(view quicktime trailer)

*** WHITE NOISE     
    Warning, possible spoilers below...

    The first movie to jump head first into the topic of EVPs, electronic recordings in which the dead are supposedly able to speak, White Noise borrows a little from the realm of The Ring, using the computer monitor to bring shock value to the eyes.  EVP research is based almost entirely in audio, so having so much video influence throughout the film hurts authentity here.  Better use of surround sound would have done the same thing.

    Michael Keaton plays Jonathan Rivers, a husband who has just lost his wife only to discover that she lives on in the world of EVPs, first on his answering machine, then his cell phone, then finally on his computer screen.  The concept itself is a good one and is well executed, perhaps a little too simply.  Keaton gives one of the worst performances of his career here, staying in virtually the same frame of mind throughout the film as if Jonathan Rivers is on some very heavy medication, which may be possible but it was never introduced into the movie.  It would have been a great band-aid.

    To look to how this character should have been played, look to the recent The Forgotten.  There J. Moore shows you how its done, running every emotion throught the ringer and sometimes two or three at once.  Keaton misses every chance to shine.  Wife leaves the house, concerned look.  Wife missing, concerned look.  Wife dead, concerned look.  His expression barely changes when he discovers he can talk to his dead wife.  There needs to be some insantity.  Where was the passion?  Nothing seems to really bother the character. 

    Jonathan Rivers also takes the introduction of EVPs into his life a bit too easily.  There is no scepticism in him at all.  And it takes his character a good five minutes or less to be turned into a believer.  Turning someone on to EVPs should have been a major plot point and should have ran the entire film, but the writers were too quick to get to the juicy parts.

    Anna Rivers, played by Chandra West, is an on-screen enigma.  Besides the fact that she shares the same experiences with our main character, there is virtually no reason for her to be in the film.  If she was to be a love interest, it was lost on the cutting room floor, but that doesn't seem to be possible.  Your guess is as good as mine.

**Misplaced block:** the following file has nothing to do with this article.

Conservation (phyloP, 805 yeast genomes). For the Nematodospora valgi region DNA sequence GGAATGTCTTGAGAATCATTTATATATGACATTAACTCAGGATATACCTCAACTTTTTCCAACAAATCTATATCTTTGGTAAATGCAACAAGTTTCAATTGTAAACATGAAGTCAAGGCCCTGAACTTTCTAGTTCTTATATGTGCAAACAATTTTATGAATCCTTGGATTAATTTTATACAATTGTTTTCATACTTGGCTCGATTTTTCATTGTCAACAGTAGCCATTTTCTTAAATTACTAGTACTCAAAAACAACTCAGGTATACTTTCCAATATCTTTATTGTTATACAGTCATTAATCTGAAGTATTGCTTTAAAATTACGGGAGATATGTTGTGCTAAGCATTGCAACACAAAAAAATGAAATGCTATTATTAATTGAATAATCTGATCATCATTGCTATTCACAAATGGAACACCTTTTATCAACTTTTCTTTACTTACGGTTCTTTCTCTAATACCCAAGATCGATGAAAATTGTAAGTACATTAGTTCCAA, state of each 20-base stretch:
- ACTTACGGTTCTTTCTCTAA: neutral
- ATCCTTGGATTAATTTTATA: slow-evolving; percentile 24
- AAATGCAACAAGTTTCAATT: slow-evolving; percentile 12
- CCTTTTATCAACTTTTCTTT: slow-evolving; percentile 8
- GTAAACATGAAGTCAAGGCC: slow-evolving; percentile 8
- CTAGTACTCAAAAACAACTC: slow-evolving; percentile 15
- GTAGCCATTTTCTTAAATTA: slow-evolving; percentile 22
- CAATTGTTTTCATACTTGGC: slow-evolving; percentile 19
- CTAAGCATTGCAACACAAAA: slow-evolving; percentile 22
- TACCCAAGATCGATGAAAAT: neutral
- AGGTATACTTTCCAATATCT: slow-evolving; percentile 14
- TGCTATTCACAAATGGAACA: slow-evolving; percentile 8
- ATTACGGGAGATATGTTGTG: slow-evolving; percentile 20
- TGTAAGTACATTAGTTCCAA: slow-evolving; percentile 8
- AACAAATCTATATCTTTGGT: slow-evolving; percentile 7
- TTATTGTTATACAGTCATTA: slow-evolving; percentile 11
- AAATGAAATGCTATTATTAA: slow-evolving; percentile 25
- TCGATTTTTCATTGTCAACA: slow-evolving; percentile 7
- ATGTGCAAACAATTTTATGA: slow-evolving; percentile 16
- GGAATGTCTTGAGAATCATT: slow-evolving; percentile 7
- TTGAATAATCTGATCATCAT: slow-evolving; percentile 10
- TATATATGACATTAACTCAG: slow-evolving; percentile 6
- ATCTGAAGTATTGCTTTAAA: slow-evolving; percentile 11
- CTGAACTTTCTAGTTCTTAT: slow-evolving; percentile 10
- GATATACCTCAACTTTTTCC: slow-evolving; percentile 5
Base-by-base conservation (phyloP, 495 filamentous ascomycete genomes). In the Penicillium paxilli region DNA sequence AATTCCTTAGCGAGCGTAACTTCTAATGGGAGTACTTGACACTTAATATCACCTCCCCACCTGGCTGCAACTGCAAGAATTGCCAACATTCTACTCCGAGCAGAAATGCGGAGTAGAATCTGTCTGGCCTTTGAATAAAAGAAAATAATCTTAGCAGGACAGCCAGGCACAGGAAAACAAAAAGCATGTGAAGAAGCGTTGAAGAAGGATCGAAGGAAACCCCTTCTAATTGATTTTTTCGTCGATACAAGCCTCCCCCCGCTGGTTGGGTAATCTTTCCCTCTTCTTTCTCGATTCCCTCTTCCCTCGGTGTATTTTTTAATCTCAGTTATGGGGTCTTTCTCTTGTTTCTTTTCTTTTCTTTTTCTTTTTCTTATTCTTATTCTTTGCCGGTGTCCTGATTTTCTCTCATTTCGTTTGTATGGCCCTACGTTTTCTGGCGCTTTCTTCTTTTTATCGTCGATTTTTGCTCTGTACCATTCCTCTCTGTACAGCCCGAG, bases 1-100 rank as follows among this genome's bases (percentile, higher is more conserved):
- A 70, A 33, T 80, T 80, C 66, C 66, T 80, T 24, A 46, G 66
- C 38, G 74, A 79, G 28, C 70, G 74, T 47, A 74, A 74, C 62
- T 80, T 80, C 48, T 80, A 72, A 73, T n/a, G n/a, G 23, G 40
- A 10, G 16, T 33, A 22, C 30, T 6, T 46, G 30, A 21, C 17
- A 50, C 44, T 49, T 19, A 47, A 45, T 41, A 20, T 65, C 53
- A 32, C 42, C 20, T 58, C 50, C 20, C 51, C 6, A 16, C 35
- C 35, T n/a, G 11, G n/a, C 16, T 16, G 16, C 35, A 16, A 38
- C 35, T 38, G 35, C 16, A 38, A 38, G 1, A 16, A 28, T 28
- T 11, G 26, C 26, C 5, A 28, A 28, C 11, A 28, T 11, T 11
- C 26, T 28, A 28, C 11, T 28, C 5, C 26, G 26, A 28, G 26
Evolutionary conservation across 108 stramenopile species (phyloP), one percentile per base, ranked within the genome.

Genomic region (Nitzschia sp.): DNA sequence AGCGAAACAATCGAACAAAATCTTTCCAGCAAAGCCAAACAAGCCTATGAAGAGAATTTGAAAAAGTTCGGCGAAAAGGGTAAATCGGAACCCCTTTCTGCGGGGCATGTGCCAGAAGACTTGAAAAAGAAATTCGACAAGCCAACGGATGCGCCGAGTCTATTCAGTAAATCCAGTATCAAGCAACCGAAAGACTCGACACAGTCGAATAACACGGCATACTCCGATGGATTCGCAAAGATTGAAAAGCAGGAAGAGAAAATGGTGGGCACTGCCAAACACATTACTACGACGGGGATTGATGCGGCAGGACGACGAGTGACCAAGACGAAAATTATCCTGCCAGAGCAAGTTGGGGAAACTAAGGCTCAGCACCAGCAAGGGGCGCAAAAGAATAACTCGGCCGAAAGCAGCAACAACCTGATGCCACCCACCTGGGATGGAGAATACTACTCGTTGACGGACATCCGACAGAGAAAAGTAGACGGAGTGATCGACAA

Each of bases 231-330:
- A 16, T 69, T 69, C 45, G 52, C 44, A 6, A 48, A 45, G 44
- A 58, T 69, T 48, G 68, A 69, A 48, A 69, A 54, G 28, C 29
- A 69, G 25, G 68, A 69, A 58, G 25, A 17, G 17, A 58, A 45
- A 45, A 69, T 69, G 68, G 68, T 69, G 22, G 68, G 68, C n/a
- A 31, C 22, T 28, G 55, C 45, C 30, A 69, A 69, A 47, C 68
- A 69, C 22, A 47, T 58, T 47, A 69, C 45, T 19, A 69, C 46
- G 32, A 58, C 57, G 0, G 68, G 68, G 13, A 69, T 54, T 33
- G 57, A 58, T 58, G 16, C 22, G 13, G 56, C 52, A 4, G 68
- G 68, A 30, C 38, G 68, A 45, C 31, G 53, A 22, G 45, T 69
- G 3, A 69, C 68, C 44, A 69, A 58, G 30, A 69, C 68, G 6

Editing also plagues White Noise.  One moment Anna Rivers is near the computer screen and discovers she may be in danger, the next moment she is in some random bedroom.  There is no establishing shot or reason for the quick jump.  Michael Keaton's character meets a hard end off film when the other side turns on him, a fact which left me scratching my head and wanting more.  Unfortunately you don't get more.  Why didn't the other side attack him earlier?  What was their motivation?  The weirdest scene in the movie is the last scene in which Anna Rivers looks right as if she is about to be attacked, like this is a slasher flick and they are trying to setup a sequel.  And this happens right after a funeral scene.  Totally inappropriate.  This is a drama.  It should have just ended.

    Still, because of the freshness of the EVP idea, and only because of thus, this movie is worth a view.  The topic saves the movie.  It doesn't go anywhere new cinematically, but it does have its scary moments.  And a few Silence of the Lamb-like twists at the end are right turns from what was expected. (-WILLIAM J PINIARSKI-)


    White Noise presents some rather unique DVD featurettes dealing not with the movie itself, but with the EVP subject directly through the eyes of two EVP experts.  Through nearly a half hour of footage, one gets to experience actual EVP recordings and experiences.

    Most importantly, the process of getting an EVP yourself (startlingly simple) is gone through in great detail.  You'll never look at the flashing button on your answering machine quite the same again.  Within minutes after viewing this DVD you may be recording EVPs yourself.  The technology is so cheap and the process is so easy.

    One thing that is missing here is contrary opinions.  Having some sceptics or more EVP experts would have been a better way to go.  But still, the educational experience of recording EVPs is worth a few bucks on its own.

    Deleted and expanded scenes from the movie are standard fair.  Most interesting is a expanded end scene in which more Silence of the Lambs will enter your head.


    To celebrate Universal's release of the EVP-based White Noise DVD, exclusive access was given to a select number of media outlets on Monday May 16th including ParaSEEK. At the Hollywood Roosevelt Hotel, Tom and Lisa Butler, Directors of the American Association of Electronic Voice Phenomena, demonstrated live EVP techniques.

    The Hollywood Roosevelt has been a hotbed of paranormal activity, being the first stop for many actors and actresses since 1927. Numberous guests have seen entities here, even the ghost of Marilyn Monroe, which is said to haunt a particular mirror from time to time.

    Tom and Lisa Butler, tapped by Universal after White Noise's completion, are respected experts in the field of EVP study. Mrs. Butler enhanced "medium-like" abilities allow the team to seek out and capture EVPs by going directly to the source rather than testing randomly.

    The duo went through several EVP recording techniques using digital hand-held recorders (pictured right) and computer audio enhancement. The exact same techniques can not only be performed by the novice, but are also featured heavily on the White Noise DVD which includes dozens of actual examples and, more importantly, a step-by-step guide on what you need to start capturing EVPs.

    | Articles: copyright, 2005 |